The Tokyo Olympics continues to face challenges - now a tropical storm is threatening to disrupt events. Tropical storm Nepartak is heading to Japan and expected to hit the northeast by Tuesday evening.

First the pandemic, then the sun and now a typhoon is threatening to disrupt some parts of the international multisport event.

The 2020 Summer Olympics - branded as Tokyo 2020 - had already been delayed for a year because of the coronavirus pandemic. The extended health crisis even threatened its cancellation after its host country saw a reemergence of new Covid-19 cases.

Despite a public outcry to cancel the Olympics because of health concerns, Japan still decided to push through with hosting the event. The Games kicked off July 23 under an oppressive heatwave, which included regular daytime highs of more than 95 degrees Fahrenheit.

 Event organizers assured participants that the weather is just a mid-grade tropical storm and it shouldn't cause any serious problems. Surfers competing at Tsurigasaki beach said the storm could actually improve the competition as long as it doesn't directly hit the event areas.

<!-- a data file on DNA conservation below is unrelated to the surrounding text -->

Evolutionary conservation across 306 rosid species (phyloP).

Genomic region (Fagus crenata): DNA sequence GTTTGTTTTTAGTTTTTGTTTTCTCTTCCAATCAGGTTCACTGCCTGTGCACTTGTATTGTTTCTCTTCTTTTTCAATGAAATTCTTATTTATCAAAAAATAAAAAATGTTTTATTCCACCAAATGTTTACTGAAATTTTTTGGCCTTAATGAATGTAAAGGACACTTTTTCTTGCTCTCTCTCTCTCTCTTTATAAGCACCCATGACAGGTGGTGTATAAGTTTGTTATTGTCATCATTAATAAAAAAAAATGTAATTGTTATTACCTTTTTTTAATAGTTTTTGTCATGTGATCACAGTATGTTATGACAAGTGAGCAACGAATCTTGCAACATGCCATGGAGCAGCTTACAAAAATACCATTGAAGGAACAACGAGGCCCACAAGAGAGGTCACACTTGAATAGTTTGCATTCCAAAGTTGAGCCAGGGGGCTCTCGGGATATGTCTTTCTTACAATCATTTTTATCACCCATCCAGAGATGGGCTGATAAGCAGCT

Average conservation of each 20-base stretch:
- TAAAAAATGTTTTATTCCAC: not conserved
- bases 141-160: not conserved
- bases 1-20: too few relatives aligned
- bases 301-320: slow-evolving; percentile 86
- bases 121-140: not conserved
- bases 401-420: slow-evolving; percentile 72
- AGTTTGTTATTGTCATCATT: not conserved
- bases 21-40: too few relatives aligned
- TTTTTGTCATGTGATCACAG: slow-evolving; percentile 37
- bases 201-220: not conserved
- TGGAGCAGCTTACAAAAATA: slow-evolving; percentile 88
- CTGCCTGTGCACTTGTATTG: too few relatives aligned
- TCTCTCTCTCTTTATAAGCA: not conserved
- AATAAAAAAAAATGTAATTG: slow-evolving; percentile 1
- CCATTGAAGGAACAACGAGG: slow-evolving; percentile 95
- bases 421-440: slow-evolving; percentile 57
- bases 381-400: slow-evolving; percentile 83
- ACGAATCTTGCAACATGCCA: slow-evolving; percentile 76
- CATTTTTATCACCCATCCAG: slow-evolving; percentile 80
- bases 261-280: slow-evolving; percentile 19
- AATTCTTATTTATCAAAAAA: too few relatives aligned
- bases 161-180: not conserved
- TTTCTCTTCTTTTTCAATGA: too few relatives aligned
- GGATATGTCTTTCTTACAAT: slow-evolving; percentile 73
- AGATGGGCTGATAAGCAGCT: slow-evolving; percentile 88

Other competitors weren't so optimistic about performing in the middle of a tropical storm.

"I am a bit concerned about that. I saw the surfers and they were all excited about the weather, which isn't ideal for us," Australian canoeist Jessica Fox, the gold medal favorite in the kayak slalom, said.

Despite the assurances, organizers still decided to adjust some schedules - including archery, rowing and sailing events set for Tuesday.

"It is a tropical storm of three grade out of five, so you shouldn't be too much worried about that, but it is a typhoon in Japan interpretation. This is the weakest category, but this is still a typhoon so we should not be too optimistic about the impact of the course," Tokyo Games representative, Masa Takaya, said.

The Japan Meteorological Agency said tropical storm Nepartak could bring strong winds and rainfall of up to 5.9 inches. The heavy rain is of particular concern to some competitors as it could affect their performance.

"Feels like we're trying to prepare for bloody everything," New Zealand rugby sevens player Andrew Knewstubb said.